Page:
Collyhurst Big Local – rebuilding identity and growing the local economy

Collyhurst is an inner-city area north of Manchester City Centre with a population of 3097. In 2013, Collyhurst became a Big Local area, a partnership of tenants, businesses, schools and agencies, with a vision to improve the quality of life in Collyhurst.

Collyhurst Big Local participated in the first year of the Community Economic Development (CED) programme in order to rebuild the identity of the area and explore the area’s economic strengths. Collyhurst Big Local’s CED plan is rooted in a holistic and participative approach to economic change and brings together local centres/facilities, local entrepreneurship, employment support, connection to the city centre’s expansion, young people’s role in economic development and financial inclusion.

Context and area description

There are few businesses in Collyhurst with the majority of the area taken up with social housing and tower blocks. Two thirds of the housing in the area is owned by Manchester City Council. The main public facility in Collyhurst is the new Manchester Communication Academy (MCA), a secondary school, which has a strong element of community work. Most of the local pubs have closed in recent years, as has the youth centre, and the area lacks facilities such as a small shopping centre with a café.

Collyhurst is mainly a white British community but in recent years, it has become significantly more multi-cultural with growing African/Caribbean (3.5%) and Asian (8.7%) communities. Collyhurst faces a number of economic challenges and is primarily spread over three Lower Layer Super Output Areas (LSOAs), according to the 2015 IMD.  One of these neighbourhoods is in the 10% most deprived neighbourhoods nationally and two in the 1% most deprived neighbourhoods in England. The number of people out of work has increased more rapidly over recent years than for Manchester as a whole and residents are also much more dependent on work in the declining manufacturing and repairs sectors. Out of all residents of working age (2,055) 49% are unemployed, with 23.1% in generally in unskilled manual occupations compared to just 11.1% nationally.

What has been achieved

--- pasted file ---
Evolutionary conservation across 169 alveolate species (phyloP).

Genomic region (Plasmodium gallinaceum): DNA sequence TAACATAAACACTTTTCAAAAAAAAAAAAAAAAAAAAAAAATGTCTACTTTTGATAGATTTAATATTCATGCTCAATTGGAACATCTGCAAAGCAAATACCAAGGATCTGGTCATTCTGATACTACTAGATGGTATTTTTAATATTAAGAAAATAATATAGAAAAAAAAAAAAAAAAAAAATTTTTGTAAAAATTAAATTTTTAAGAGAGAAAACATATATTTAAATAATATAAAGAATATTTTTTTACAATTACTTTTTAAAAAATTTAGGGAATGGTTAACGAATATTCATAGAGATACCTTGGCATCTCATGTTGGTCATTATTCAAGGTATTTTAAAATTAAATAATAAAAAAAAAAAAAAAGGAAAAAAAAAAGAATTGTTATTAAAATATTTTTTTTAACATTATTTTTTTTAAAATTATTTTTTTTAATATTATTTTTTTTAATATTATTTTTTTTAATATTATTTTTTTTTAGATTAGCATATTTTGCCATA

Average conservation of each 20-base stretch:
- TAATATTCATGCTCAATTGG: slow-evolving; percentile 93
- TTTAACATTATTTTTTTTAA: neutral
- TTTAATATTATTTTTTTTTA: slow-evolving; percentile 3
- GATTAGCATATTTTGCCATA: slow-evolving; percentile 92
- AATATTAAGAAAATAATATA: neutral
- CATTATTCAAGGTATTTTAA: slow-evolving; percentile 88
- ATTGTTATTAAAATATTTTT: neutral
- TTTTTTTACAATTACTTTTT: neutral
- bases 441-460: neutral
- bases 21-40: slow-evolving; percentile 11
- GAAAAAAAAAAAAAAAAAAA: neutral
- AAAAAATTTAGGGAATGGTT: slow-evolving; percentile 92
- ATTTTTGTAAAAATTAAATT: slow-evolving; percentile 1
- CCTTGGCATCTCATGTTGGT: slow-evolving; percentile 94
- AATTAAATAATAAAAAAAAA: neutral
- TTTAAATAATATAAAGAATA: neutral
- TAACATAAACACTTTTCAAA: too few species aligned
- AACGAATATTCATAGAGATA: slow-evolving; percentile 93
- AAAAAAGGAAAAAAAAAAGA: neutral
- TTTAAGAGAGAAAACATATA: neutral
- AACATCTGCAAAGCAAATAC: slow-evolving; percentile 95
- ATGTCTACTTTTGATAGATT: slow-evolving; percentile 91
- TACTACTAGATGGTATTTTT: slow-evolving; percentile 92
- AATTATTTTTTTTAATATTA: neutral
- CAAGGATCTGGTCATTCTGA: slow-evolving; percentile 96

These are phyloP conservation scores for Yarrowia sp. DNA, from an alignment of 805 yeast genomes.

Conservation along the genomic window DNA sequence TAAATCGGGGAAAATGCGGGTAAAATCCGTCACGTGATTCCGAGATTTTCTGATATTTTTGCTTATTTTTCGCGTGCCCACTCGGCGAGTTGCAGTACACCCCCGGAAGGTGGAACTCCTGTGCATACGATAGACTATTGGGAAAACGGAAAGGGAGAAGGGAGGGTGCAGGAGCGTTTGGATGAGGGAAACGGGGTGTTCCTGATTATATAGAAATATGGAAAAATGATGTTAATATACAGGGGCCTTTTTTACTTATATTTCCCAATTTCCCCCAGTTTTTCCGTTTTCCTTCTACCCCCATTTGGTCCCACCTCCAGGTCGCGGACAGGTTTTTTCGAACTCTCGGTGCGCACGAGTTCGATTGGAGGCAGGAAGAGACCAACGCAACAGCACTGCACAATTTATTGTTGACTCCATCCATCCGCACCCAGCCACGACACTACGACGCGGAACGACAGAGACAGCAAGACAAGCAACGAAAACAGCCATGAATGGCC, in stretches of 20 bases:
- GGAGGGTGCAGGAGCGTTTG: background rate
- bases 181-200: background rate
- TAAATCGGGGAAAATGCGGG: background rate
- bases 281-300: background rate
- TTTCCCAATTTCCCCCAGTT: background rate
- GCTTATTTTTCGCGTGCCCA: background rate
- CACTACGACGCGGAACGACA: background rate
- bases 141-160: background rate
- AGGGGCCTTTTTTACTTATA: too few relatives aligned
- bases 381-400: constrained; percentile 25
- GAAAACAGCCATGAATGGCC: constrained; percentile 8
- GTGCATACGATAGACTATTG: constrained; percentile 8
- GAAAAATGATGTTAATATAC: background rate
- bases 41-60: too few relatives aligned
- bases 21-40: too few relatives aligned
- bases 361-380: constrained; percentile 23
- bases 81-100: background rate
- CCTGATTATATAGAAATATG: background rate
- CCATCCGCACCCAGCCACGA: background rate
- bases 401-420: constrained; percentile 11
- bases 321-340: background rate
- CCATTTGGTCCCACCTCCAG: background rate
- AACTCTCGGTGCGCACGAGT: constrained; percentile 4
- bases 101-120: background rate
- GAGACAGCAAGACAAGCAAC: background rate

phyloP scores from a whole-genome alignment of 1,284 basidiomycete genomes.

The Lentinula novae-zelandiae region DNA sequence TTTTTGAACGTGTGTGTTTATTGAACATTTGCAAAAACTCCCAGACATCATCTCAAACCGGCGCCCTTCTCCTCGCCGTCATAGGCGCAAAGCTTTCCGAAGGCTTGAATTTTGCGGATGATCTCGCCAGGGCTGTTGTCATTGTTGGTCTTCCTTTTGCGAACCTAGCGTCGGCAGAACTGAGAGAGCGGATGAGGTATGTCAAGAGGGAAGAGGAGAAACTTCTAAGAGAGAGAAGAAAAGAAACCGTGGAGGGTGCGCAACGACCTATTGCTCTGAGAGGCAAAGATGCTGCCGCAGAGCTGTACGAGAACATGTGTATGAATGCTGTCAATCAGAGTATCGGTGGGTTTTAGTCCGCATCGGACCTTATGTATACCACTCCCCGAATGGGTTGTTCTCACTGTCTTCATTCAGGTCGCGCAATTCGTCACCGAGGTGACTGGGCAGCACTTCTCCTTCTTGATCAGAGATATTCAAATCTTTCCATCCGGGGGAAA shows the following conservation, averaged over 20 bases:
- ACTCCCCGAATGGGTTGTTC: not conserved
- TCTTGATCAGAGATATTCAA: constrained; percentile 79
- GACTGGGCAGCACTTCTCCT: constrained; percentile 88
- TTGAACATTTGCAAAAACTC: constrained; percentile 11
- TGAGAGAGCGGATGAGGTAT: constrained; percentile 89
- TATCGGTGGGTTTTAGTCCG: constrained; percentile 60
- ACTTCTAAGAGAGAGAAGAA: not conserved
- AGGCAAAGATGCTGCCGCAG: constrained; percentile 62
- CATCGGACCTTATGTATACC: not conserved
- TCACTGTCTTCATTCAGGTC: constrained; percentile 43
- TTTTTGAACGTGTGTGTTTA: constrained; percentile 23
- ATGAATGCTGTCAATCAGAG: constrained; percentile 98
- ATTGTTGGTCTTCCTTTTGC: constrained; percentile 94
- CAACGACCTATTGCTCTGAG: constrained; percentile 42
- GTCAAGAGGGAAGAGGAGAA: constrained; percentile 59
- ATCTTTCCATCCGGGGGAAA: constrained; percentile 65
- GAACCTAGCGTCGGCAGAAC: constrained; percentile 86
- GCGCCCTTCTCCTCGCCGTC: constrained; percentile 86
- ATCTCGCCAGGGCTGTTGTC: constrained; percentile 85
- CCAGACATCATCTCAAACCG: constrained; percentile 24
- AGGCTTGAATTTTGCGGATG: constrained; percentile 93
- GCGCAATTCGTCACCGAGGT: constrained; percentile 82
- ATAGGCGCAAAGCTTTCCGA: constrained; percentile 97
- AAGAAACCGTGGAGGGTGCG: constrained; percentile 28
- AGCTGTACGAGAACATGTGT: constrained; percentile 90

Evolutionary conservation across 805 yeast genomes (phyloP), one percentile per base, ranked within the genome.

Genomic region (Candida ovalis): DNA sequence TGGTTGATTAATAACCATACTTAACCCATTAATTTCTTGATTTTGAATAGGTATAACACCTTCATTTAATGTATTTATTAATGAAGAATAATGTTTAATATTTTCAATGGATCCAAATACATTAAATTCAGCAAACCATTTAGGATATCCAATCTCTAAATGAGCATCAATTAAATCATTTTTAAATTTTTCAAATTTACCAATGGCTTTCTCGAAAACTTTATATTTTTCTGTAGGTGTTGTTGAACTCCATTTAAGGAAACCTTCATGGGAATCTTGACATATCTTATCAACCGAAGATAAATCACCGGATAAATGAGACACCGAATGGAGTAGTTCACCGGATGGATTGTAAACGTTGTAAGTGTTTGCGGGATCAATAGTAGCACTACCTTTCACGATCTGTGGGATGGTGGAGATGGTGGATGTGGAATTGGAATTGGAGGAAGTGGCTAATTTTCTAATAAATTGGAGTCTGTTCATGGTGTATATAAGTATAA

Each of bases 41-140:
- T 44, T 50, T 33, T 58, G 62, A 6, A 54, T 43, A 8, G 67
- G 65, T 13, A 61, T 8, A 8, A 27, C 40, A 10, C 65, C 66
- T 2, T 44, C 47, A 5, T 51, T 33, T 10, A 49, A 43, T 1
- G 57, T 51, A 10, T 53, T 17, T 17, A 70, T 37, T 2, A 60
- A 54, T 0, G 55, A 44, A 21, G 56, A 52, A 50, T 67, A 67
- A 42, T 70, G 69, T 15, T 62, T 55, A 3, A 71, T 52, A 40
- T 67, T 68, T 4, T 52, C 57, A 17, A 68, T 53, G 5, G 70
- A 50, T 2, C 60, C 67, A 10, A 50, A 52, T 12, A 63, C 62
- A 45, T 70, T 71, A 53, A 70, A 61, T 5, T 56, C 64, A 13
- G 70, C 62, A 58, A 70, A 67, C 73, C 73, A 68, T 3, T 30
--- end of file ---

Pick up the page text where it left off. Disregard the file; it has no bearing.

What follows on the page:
Collyhurst Big Local is keen for the CED plan to sit alongside Manchester City Council’s ‘Northern Gateway’ plan, which would see NOMA, Angel Meadows, the Lower Irk Valley, Collyhurst and the area along Oldham and Rochdale Road joined together, with residential developments aimed at 20 and 30-somethings and families. Collyhurst Big Local held a facilitated workshop with Collyhurst residents, Manchester City Council, Northwards Housing, Centre for Local Economic Strategies (CLES), Manchester Communication Academy, Big Local and Church of the Saviour and this helped them to identify three main priorities for their CED plan:

  • Foster growth of the local economy to encourage private, social and individual entrepreneurial business activity. For example, while construction is happening, Collyhurst Big Local wants to provide services like pop-up shops and temporary car parks.
  • Residents have a more effective voice in relation to the Manchester City Council’s Master plan and other council initiatives. For instance, the CED plan proposes running activities like resident engagement workshops and a feasibility study of ideas for a Community Land Trust.
  • Making the most of training, employment and resource opportunities that exist within Manchester City Council’s Master plan for Collyhurst. For example, the CED plan included a needs analysis of local job seekers, bespoke education and training packages, and activities that overlap with the first priority to promote growth of local business to contribute to local supply chains.

 “The things that need to be achieved really in Collyhurst are more local employment, better skills and opportunities with the upcoming construction that’s going to happen, which is part of the master plan of Collyhurst. And, then other things like bringing more services for existing residents to use, somewhere where people can actually spend the money that they do have.”  Margot Power, the Lead Professional for Collyhurst Big Local

Key learning

The technical support received as part of the CED programme helped the group to gain a better understanding of the local economy and how it fits with community development. They were reassured to hear that the sign of a thriving local economy is the well-being of the people. The triple bottom line fits well with their Big Local aspirations to enhance the social, environmental and economic wellbeing of local residents. For example, residents have been involved in growing local vegetables and running food workshops with help from Groundwork, an environmental regeneration charity. As well as recognising the wider health benefits, with the support of Co‑operatives UK, they are now developing the idea of setting up a community-owned shop to sell their locally grown produce.

The support from NEF, Key Fund and Co-operatives UK helped with setting out short, medium and long-term objectives and identifying potential funding for business development, financing and the development of co-operative retail. For example, a long-term objective (up to 8 years) is to set up a local Community Land Trust (CLT).

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